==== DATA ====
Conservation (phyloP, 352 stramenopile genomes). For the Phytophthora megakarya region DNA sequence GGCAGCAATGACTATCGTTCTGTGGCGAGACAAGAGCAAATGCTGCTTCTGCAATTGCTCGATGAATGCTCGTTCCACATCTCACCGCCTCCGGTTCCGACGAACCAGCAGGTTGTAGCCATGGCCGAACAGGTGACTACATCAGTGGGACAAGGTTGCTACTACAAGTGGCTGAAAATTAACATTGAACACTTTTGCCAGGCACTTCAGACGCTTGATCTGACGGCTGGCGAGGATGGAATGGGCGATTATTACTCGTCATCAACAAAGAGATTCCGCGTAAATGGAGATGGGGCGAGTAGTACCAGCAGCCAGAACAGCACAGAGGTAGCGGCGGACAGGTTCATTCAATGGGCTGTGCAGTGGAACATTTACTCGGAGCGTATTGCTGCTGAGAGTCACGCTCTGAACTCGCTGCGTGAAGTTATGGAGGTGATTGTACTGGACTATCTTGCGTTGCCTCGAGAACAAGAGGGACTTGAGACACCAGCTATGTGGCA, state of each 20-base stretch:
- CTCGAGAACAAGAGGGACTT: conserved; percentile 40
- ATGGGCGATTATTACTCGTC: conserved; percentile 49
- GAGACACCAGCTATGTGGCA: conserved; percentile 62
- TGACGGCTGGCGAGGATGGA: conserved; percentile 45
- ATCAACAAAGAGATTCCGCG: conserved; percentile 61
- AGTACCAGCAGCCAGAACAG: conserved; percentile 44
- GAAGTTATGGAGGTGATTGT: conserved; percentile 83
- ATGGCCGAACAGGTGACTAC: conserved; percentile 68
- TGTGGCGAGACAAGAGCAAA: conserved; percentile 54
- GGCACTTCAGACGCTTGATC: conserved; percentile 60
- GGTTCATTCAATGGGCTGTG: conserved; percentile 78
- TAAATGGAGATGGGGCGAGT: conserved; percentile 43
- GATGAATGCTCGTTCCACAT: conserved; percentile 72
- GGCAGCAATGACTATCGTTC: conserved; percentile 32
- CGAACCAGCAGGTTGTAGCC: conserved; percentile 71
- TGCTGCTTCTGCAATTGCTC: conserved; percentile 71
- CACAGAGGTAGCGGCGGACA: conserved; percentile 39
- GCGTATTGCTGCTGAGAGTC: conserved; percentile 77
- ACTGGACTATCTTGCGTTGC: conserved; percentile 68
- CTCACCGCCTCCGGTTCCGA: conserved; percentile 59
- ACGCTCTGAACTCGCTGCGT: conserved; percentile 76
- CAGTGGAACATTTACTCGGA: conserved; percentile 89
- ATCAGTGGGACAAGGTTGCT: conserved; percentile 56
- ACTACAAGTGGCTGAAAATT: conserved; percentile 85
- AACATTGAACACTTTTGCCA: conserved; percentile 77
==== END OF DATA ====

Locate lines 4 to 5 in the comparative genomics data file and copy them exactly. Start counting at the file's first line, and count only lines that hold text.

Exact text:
- GAGACACCAGCTATGTGGCA: conserved; percentile 62
- TGACGGCTGGCGAGGATGGA: conserved; percentile 45